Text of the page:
|5.2.||Were data collectors blinded for outcomes assessment? (If outcome is measured using an objective test, such as a lab value, this criterion is assumed to be met.)|
|5.3.||In cohort study or cross-sectional study, were measurements of outcomes and risk factors blinded?|
|5.4.||In case control study, was case definition explicit and case ascertainment not influenced by exposure status?|
|5.5.||In diagnostic study, were test results blinded to patient history and other test results?|
|6.||Were intervention/therapeutic regimens/exposure factor or procedure and any comparison(s) described in detail? Were interveningfactors described?|
|6.1.||In RCT or other intervention trial, were protocols described for all regimens studied?|
|6.2.||In observational study, were interventions, study settings, and clinicians/provider described?|
|6.3.||Was the intensity and duration of the intervention or exposure factor sufficient to produce a meaningful effect?|
|6.4.||Was the amount of exposure and, if relevant, subject/patient compliance measured?|
|6.5.||Were co-interventions (e.g., ancillary treatments, other therapies) described?|
|6.6.||Were extra or unplanned treatments described?|
|6.7.||Was the information for 6.4, 6.5, and 6.6 assessed the same way for all groups?|
|6.8.||In diagnostic study, were details of test administration and replication sufficient?|
|7.||Were outcomes clearly defined and the measurements valid and reliable?|
|7.1.||Were primary and secondary endpoints described and relevant to the question?|
|7.2.||Were nutrition measures appropriate to question and outcomes of concern?|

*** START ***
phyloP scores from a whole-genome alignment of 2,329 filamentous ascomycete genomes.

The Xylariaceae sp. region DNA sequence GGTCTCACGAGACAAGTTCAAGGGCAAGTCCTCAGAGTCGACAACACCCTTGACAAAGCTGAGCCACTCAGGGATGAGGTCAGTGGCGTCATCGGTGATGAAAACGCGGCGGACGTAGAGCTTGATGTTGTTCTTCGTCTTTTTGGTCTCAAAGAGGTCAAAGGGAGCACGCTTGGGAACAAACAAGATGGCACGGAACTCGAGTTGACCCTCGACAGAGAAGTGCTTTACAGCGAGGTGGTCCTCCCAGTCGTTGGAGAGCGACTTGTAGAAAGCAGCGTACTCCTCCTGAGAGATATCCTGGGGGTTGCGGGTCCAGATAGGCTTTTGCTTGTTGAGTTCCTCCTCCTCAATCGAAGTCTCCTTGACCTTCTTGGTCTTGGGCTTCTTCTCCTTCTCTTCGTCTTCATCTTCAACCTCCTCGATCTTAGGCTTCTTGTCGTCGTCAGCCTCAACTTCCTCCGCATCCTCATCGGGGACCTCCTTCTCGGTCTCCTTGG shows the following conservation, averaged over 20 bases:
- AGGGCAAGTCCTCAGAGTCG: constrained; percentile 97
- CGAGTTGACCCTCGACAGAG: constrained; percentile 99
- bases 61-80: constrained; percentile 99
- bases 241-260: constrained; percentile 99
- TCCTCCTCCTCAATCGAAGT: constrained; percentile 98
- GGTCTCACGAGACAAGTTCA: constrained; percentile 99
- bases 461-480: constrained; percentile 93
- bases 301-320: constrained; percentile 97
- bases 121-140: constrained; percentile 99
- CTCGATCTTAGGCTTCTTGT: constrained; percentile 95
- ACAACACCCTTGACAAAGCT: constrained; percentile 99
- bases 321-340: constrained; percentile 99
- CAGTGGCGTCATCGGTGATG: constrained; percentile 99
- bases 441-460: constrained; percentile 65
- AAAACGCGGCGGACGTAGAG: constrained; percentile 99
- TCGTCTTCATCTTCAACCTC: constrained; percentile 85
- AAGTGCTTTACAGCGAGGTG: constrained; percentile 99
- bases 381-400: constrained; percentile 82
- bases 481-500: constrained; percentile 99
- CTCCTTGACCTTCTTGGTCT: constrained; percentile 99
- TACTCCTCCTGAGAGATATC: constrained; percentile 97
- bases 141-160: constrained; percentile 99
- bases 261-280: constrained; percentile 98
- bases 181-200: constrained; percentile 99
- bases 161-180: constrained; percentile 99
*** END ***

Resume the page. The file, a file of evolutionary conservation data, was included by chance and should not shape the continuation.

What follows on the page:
|7.3.||Was the period of follow-up long enough for important outcome(s) to occur?|
|7.4.||Were the observations and measurements based on standard, valid, and reliable data collection instruments/tests/procedures?|
|7.5.||Was the measurement of effect at an appropriate level of precision?|
|7.6.||Were other factors accounted for (measured) that could affect outcomes?|
|7.7.||Were the measurements conducted consistently across groups?|
|8.||Was the statistical analysis appropriate for the study design and type of outcome indicators?|
|8.1.||Were statistical analyses adequately described and the results reported appropriately?|
|8.2.||Were correct statistical tests used and assumptions of test not violated?|
|8.3.||Were statistics reported with levels of significance and/or confidence intervals?|
|8.4.||Was "intent to treat" analysis of outcomes done (and as appropriate, was there an analysis of outcomes for those maximally exposed or a dose-response analysis)?|
|8.5.||Were adequate adjustments made for effects of confounding factors that might have affected the outcomes (e.g., multivariate analyses)?|
|8.6.||Was clinical significance as well as statistical significance reported?|
|8.7.||If negative findings, was a power calculation reported to address type 2 error?|
|9.||Are conclusions supported by results with biases and limitations taken into consideration?|
|9.1.||Is there a discussion of findings?|
|9.2.||Are biases and study limitations identified and discussed?|
|10.||Is bias due to study’s funding or sponsorship unlikely?|
|10.1.||Were sources of funding and investigators’ affiliations described?|
|10.2.||Was the study free from apparent conflict of interest?|
Copyright American Dietetic Association (ADA).